In my spare time, I've been reading "Global Warming Gridlock: Clearer, More Effective Strategies for Protecting the Planet", by David Victor. Victor teaches at the School of International Relations and Pacific Studies at UCSD. His main points are that the way climate regulation has been approached on a global scale was doomed to fail because it doesn't sufficiently address the interests of (and differences among) individual nation-states, and that all the emphasis on regulation has actually retarded both technological innovation and preparations to mitigate impacts. While Victor's focus is on the global scale, his conclusion is that the only way progress can proceed in a timely manner is by shifting to finer units of granularity (nation-states, and "clubs" thereof.)
For ecological sustainability, of course, a single problem-set exists worldwide. Local symptoms will vary, but the root causes are pretty much all of a whole. Thus, if we go along with Victor's idea that action is best (and fastest) taken in bite-sized pieces, we still have to acknowledge that the global problem-set establishes major constraints for all local mitigation efforts.
When it comes to economic and social sustainability, however, notions of scale shift somewhat. We've become accustomed to thinking of the world as having one single, integrated economy. And one single, dominant culture. (Which, in both cases, just happen to be based on ours. Isn't that convenient?) The truth of the matter is that society and economy, like politics, are always local. Overdetermination may take place globally, but determination, per se, varies with circumstances on the ground. That much is evident without looking beyond US borders. Michigan ain't New Mexico. Not even close.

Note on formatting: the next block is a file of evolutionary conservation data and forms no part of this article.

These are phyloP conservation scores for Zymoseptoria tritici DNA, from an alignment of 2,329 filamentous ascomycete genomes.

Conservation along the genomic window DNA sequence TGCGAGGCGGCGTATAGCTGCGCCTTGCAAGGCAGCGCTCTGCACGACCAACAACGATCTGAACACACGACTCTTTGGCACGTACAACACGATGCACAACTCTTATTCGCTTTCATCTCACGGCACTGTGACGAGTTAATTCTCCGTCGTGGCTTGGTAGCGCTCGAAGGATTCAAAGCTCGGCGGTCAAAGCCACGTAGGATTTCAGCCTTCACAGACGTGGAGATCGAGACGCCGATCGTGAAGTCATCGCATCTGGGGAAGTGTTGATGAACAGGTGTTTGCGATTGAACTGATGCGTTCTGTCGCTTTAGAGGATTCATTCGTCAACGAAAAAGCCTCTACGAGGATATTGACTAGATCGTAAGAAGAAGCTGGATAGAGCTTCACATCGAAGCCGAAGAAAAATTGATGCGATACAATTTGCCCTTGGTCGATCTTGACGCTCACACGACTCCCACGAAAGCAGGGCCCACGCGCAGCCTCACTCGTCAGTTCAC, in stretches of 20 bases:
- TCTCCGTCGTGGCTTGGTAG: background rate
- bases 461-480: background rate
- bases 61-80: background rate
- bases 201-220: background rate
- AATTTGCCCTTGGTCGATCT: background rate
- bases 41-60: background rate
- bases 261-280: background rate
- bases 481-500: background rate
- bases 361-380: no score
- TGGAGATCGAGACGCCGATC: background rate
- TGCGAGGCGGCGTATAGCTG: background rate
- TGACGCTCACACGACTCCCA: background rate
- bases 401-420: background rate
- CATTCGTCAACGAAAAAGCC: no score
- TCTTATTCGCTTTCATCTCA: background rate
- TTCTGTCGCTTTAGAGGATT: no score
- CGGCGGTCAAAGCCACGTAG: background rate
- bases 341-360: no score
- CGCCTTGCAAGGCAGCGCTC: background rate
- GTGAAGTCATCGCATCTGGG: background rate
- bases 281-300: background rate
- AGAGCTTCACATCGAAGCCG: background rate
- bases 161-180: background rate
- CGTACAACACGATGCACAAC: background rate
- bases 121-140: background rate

Which isn't to say, of course, that there aren't common elements. A regional shopping mall in the northeast looks a lot like one in the southwest. Airports are (once you get inside) pretty much all the same; what variation there is relates more to age than locale. Suburbs have the same basic flavor to them, no matter where the city they surround happens to be located. Those common elements all have their roots in what's sometimes called "the American way of life". Or "the American dream."
But, as Minnesota engineer Charles Marohn has pointed out, dreams are not reality. And it's likely to turn out badly, in the long run, if you try to live as if they were. Marohn's metaphor is of the suburbs as giant Ponzi scheme. A set of long-term obligations which can never be (have never been) supportable by means of the asset values created. Post-WW II infrastructure is failing before it's been paid for. As a result, society is faced with repair bills for which we haven't set any money aside. And that's true even without getting into the question of declining middle-class incomes, declining local tax bases, decreasing or unreliable consumer demand.
If social sustainability isn't achieved locally, it's not achieved. If economic stability isn't attained within pretty much every region of the country, it won't be attained nationally. And given the wide range of ways that climate change expresses itself, preparations for mitigation will depend on what region you're located in. (Tom Engelhardt pretty much gets it right, here.)
So should higher ed continue to teach students how to think globally? Of course. One of the constraints that must be kept in mind is that none of us gets to merely relocate our problems to some other part of the world. And the final success (survival) criterion needs to be evaluated on a global scale.
But a purely global perspective (which is to say, one which doesn't explicitly address issues of place) won't help us get where we need to be. Not socially. Not economically. And not environmentally.